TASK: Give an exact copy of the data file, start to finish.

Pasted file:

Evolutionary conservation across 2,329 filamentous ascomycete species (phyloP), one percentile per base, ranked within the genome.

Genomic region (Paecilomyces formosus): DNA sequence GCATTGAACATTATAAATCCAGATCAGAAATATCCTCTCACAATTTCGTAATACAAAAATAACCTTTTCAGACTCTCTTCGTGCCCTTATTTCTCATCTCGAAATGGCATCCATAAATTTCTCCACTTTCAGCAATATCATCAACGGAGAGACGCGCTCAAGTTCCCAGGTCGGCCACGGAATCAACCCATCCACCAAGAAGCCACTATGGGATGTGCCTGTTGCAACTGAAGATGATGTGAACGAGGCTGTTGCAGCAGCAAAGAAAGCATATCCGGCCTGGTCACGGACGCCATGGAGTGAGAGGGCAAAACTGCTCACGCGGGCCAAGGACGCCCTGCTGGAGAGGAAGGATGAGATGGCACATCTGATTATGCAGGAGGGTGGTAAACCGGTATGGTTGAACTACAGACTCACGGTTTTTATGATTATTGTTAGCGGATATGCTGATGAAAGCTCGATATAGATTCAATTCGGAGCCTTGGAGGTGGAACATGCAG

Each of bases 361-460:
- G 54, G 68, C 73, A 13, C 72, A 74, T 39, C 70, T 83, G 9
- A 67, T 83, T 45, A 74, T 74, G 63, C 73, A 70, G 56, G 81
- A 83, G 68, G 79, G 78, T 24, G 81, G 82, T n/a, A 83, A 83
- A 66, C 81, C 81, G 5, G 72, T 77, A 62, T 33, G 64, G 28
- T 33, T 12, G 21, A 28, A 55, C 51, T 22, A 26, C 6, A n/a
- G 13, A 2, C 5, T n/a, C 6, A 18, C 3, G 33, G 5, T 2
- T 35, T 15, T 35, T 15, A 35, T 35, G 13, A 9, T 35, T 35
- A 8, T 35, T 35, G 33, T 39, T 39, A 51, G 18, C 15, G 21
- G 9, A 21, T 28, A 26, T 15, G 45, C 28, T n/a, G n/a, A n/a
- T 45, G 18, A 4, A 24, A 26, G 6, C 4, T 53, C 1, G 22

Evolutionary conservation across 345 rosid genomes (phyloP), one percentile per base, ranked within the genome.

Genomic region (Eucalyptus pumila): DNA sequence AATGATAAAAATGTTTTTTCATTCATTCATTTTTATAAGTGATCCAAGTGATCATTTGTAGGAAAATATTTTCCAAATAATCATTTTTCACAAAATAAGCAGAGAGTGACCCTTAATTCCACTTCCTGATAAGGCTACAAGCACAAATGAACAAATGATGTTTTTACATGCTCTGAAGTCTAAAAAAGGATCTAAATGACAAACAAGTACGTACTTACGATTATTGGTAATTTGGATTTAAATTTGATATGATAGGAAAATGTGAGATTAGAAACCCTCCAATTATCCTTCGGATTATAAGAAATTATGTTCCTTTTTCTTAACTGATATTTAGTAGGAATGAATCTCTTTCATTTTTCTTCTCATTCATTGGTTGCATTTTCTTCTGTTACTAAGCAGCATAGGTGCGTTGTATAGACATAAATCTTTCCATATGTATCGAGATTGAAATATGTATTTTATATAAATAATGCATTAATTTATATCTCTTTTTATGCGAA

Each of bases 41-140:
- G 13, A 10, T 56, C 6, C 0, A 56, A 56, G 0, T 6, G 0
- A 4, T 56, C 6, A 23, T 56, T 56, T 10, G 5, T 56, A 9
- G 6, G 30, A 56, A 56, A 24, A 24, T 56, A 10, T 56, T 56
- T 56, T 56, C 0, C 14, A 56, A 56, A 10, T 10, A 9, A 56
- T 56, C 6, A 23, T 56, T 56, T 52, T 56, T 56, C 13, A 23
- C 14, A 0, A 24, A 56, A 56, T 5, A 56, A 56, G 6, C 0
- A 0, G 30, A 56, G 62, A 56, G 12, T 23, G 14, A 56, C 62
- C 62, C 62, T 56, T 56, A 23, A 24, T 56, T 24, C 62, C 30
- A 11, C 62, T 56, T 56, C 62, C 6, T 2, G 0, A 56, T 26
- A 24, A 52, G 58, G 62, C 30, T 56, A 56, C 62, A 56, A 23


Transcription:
Evolutionary conservation across 2,329 filamentous ascomycete species (phyloP), one percentile per base, ranked within the genome.

Genomic region (Paecilomyces formosus): DNA sequence GCATTGAACATTATAAATCCAGATCAGAAATATCCTCTCACAATTTCGTAATACAAAAATAACCTTTTCAGACTCTCTTCGTGCCCTTATTTCTCATCTCGAAATGGCATCCATAAATTTCTCCACTTTCAGCAATATCATCAACGGAGAGACGCGCTCAAGTTCCCAGGTCGGCCACGGAATCAACCCATCCACCAAGAAGCCACTATGGGATGTGCCTGTTGCAACTGAAGATGATGTGAACGAGGCTGTTGCAGCAGCAAAGAAAGCATATCCGGCCTGGTCACGGACGCCATGGAGTGAGAGGGCAAAACTGCTCACGCGGGCCAAGGACGCCCTGCTGGAGAGGAAGGATGAGATGGCACATCTGATTATGCAGGAGGGTGGTAAACCGGTATGGTTGAACTACAGACTCACGGTTTTTATGATTATTGTTAGCGGATATGCTGATGAAAGCTCGATATAGATTCAATTCGGAGCCTTGGAGGTGGAACATGCAG

Each of bases 361-460:
- G 54, G 68, C 73, A 13, C 72, A 74, T 39, C 70, T 83, G 9
- A 67, T 83, T 45, A 74, T 74, G 63, C 73, A 70, G 56, G 81
- A 83, G 68, G 79, G 78, T 24, G 81, G 82, T n/a, A 83, A 83
- A 66, C 81, C 81, G 5, G 72, T 77, A 62, T 33, G 64, G 28
- T 33, T 12, G 21, A 28, A 55, C 51, T 22, A 26, C 6, A n/a
- G 13, A 2, C 5, T n/a, C 6, A 18, C 3, G 33, G 5, T 2
- T 35, T 15, T 35, T 15, A 35, T 35, G 13, A 9, T 35, T 35
- A 8, T 35, T 35, G 33, T 39, T 39, A 51, G 18, C 15, G 21
- G 9, A 21, T 28, A 26, T 15, G 45, C 28, T n/a, G n/a, A n/a
- T 45, G 18, A 4, A 24, A 26, G 6, C 4, T 53, C 1, G 22

Evolutionary conservation across 345 rosid genomes (phyloP), one percentile per base, ranked within the genome.

Genomic region (Eucalyptus pumila): DNA sequence AATGATAAAAATGTTTTTTCATTCATTCATTTTTATAAGTGATCCAAGTGATCATTTGTAGGAAAATATTTTCCAAATAATCATTTTTCACAAAATAAGCAGAGAGTGACCCTTAATTCCACTTCCTGATAAGGCTACAAGCACAAATGAACAAATGATGTTTTTACATGCTCTGAAGTCTAAAAAAGGATCTAAATGACAAACAAGTACGTACTTACGATTATTGGTAATTTGGATTTAAATTTGATATGATAGGAAAATGTGAGATTAGAAACCCTCCAATTATCCTTCGGATTATAAGAAATTATGTTCCTTTTTCTTAACTGATATTTAGTAGGAATGAATCTCTTTCATTTTTCTTCTCATTCATTGGTTGCATTTTCTTCTGTTACTAAGCAGCATAGGTGCGTTGTATAGACATAAATCTTTCCATATGTATCGAGATTGAAATATGTATTTTATATAAATAATGCATTAATTTATATCTCTTTTTATGCGAA

Each of bases 41-140:
- G 13, A 10, T 56, C 6, C 0, A 56, A 56, G 0, T 6, G 0
- A 4, T 56, C 6, A 23, T 56, T 56, T 10, G 5, T 56, A 9
- G 6, G 30, A 56, A 56, A 24, A 24, T 56, A 10, T 56, T 56
- T 56, T 56, C 0, C 14, A 56, A 56, A 10, T 10, A 9, A 56
- T 56, C 6, A 23, T 56, T 56, T 52, T 56, T 56, C 13, A 23
- C 14, A 0, A 24, A 56, A 56, T 5, A 56, A 56, G 6, C 0
- A 0, G 30, A 56, G 62, A 56, G 12, T 23, G 14, A 56, C 62
- C 62, C 62, T 56, T 56, A 23, A 24, T 56, T 24, C 62, C 30
- A 11, C 62, T 56, T 56, C 62, C 6, T 2, G 0, A 56, T 26
- A 24, A 52, G 58, G 62, C 30, T 56, A 56, C 62, A 56, A 23